In 2018, a new law required the Federal Communications Commission (FCC) to look into a three-digit number similar to 911 for mental health emergencies. Experts felt it would be easier to remember during a crisis and get more use. In 2019, the FCC selected the number 988, and in 2020, it was made official. Two years of preparation later, the line went live in July 2022.

SAMHSA and Vibrant still run the service. The old 10-digit number will remain active indefinitely and route callers to the 988 lines. The new law comes with additional funding and support, allowing for more call centers with better training and expanded services.

Latest Initiatives From Mental Health Organizations

The 988 hotline isn’t the only news in mental health. Many organizations are expanding outreach and supporting research on mental health. As awareness grows, so will services and education.


SAMHSA has worked on more than 988 this summer. August 31, 2022, was International Overdose Awareness Day. The organization marked the occasion by awarding $79.1 million in grants to spread awareness and increase treatment options for mental illness, as well as training first responders and medical personnel to deal with substance abuse and mental health issues. At the beginning of September 2022, SAMHSA provided $40.22 million in grants to fund school-based mental health programs and $2 million to the Academy of Pediatrics for a national center on social media and mental wellness.


The National Alliance on Mental Illness (NAMI) recently added text support to its helpline. The NAMI HelpLine provides resources and support to people dealing with mental illness. It’s available Monday through Friday from 10 a.m. to 10 p.m. by phone (1-800-950-6264), online chat, email and now by text (62640). The option was added in response to increasing mental health crises among young people. Between 2019 and 2021, overall calls increased by 79%. The number of callers in immediate crisis rose 290%, and those experiencing suicidal ideation went up by 180%. Teens and young adults prefer texting over calling, making this an easy way for them to reach out. NAMI also launched a podcast in July 2022 to further spread mental health awareness.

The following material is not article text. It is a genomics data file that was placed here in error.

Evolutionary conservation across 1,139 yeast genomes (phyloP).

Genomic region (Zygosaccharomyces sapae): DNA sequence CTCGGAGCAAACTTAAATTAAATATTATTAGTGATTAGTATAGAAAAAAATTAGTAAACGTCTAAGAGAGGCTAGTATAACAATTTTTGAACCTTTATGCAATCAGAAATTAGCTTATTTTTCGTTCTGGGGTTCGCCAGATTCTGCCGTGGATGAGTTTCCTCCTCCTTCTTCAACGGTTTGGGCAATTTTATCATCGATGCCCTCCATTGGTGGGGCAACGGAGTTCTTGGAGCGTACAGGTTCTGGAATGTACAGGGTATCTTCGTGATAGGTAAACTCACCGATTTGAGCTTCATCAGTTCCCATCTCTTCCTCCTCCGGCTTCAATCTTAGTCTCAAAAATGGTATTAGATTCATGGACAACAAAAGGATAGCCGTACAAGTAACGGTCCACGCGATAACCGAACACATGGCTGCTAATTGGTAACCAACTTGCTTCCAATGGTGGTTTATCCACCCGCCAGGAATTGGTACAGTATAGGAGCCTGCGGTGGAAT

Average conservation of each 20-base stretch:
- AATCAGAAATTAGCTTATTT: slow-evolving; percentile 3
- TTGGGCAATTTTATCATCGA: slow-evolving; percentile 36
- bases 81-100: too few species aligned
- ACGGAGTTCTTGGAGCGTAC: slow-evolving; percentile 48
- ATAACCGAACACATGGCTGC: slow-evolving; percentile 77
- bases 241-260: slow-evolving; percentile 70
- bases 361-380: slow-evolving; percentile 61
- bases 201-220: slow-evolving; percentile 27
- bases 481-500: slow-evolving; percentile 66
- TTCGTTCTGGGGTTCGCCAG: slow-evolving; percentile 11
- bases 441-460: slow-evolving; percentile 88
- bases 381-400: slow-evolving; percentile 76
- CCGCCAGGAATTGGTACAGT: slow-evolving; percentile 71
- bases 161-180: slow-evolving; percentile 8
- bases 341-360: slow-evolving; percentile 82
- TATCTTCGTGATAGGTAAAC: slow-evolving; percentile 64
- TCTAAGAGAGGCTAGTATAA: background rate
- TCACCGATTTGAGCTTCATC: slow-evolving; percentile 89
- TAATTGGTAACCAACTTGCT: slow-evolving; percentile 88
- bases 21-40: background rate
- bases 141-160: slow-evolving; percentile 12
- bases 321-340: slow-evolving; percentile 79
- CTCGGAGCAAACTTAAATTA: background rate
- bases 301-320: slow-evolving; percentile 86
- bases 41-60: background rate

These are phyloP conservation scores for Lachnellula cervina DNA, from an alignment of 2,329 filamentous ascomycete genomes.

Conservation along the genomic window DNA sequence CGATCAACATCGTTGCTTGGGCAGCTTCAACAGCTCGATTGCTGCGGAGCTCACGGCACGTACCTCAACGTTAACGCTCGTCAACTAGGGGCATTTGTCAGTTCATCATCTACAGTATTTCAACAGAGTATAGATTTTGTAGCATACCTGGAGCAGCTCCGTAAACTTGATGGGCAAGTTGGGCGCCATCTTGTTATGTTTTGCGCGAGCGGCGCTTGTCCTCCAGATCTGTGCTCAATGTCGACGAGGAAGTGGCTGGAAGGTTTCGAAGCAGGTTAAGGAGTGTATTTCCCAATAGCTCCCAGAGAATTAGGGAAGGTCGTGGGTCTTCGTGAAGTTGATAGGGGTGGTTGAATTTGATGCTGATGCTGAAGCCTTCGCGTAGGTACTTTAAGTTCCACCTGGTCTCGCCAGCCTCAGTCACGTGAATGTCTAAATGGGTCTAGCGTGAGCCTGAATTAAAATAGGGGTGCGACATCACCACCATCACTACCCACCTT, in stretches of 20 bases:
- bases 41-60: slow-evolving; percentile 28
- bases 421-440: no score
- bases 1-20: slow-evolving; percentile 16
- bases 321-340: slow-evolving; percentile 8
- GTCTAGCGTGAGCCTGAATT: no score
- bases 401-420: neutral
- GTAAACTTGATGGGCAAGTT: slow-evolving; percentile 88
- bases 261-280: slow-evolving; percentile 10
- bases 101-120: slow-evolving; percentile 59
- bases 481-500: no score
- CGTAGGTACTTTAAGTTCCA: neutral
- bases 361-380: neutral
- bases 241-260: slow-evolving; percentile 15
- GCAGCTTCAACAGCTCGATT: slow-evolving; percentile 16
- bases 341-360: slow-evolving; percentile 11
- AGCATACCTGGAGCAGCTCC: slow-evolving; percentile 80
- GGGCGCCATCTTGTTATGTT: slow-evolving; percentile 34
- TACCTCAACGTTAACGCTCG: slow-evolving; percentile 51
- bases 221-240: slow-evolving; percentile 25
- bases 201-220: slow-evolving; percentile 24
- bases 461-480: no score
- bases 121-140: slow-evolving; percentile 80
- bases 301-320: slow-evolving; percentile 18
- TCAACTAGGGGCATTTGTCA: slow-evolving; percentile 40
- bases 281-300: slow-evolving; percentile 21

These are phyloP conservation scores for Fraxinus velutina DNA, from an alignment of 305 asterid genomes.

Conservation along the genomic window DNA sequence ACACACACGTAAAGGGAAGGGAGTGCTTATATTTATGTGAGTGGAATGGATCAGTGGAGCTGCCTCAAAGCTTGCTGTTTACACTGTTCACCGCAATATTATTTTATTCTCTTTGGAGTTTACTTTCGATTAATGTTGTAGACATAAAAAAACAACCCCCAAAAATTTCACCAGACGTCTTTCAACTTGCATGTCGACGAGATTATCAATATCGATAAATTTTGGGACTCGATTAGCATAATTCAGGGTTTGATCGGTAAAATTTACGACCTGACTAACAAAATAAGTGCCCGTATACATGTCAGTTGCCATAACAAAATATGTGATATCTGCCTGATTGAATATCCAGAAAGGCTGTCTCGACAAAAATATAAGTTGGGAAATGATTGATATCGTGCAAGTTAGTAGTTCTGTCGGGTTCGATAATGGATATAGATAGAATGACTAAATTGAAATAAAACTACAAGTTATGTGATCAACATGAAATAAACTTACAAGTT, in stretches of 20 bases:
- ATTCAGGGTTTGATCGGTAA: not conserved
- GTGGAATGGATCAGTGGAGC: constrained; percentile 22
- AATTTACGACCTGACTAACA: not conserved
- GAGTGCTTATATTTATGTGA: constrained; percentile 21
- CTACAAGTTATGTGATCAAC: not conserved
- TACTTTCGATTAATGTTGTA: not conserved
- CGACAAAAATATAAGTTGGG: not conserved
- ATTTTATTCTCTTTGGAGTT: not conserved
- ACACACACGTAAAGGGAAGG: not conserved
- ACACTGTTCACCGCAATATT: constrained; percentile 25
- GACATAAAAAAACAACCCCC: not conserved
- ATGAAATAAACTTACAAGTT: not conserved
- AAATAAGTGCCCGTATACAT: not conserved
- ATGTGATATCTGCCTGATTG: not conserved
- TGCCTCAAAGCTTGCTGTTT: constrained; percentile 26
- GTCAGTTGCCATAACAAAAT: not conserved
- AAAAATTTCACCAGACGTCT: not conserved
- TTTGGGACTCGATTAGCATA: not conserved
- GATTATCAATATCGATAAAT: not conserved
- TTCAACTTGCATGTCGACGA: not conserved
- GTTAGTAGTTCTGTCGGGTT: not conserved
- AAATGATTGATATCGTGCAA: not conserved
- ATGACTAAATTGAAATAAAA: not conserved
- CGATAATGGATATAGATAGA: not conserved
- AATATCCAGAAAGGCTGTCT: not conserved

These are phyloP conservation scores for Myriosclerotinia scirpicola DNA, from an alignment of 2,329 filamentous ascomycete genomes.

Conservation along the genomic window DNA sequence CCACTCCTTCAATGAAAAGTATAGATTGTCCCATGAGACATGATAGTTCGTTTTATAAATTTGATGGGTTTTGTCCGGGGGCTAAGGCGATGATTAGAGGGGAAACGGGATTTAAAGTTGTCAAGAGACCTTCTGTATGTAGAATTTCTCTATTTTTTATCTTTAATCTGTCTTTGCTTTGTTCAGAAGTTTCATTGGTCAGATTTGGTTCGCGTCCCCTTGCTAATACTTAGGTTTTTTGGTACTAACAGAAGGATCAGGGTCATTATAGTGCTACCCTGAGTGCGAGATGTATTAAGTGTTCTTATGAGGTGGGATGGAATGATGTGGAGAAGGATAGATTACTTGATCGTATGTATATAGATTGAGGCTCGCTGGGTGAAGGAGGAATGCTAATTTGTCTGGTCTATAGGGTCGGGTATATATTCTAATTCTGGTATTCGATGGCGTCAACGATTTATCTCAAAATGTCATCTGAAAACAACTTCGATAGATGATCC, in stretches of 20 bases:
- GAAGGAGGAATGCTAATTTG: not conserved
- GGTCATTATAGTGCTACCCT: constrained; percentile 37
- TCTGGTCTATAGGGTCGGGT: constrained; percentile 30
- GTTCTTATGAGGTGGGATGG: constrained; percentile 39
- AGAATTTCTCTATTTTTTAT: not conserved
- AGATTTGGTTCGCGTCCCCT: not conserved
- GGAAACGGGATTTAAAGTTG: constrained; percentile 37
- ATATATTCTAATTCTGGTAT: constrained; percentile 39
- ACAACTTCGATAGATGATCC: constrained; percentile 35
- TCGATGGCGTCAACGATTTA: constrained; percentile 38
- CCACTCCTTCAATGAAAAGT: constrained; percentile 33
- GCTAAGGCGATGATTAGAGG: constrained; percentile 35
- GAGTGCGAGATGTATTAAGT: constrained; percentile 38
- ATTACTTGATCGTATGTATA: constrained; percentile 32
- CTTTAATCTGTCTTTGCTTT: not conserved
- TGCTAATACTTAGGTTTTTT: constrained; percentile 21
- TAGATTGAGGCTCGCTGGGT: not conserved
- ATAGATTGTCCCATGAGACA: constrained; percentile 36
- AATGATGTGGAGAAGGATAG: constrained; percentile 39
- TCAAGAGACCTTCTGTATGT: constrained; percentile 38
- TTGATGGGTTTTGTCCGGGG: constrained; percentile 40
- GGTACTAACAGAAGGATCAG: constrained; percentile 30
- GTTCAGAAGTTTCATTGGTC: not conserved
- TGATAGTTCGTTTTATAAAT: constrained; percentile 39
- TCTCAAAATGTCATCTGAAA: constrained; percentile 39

The National Institute of Mental Health (NIMH) is acknowledging September as National Suicide Prevention Awareness Month with social media campaigns, webinars and blog posts. The director, Joshua A. Gordon, recently wrote about the research and grants NIMH is focusing on in honor of the month. It’s providing funds for research into racial disparities in mental health treatment and for overall expansion of mental illness services, including more like 988.

Mental Health Awareness Month

The key to more mental health support is awareness. Initiatives like Mental Health Awareness Month and Mental Health Week spread the word and educate the public on these issues. Find ways you can help during Mental Health Awareness Week 2022, like sharing information online or talking to a loved one who’s having a hard time.

Help Is Available

The stigma of getting mental health treatment lessens every day. Even if you’ve felt you couldn’t reach out in the past, you can find help now. Contact us at Restore if you’re dealing with depression, suicidal thoughts or any other mental health issues. You can speak with a counselor by calling (877) 594-3566 to begin your healing journey.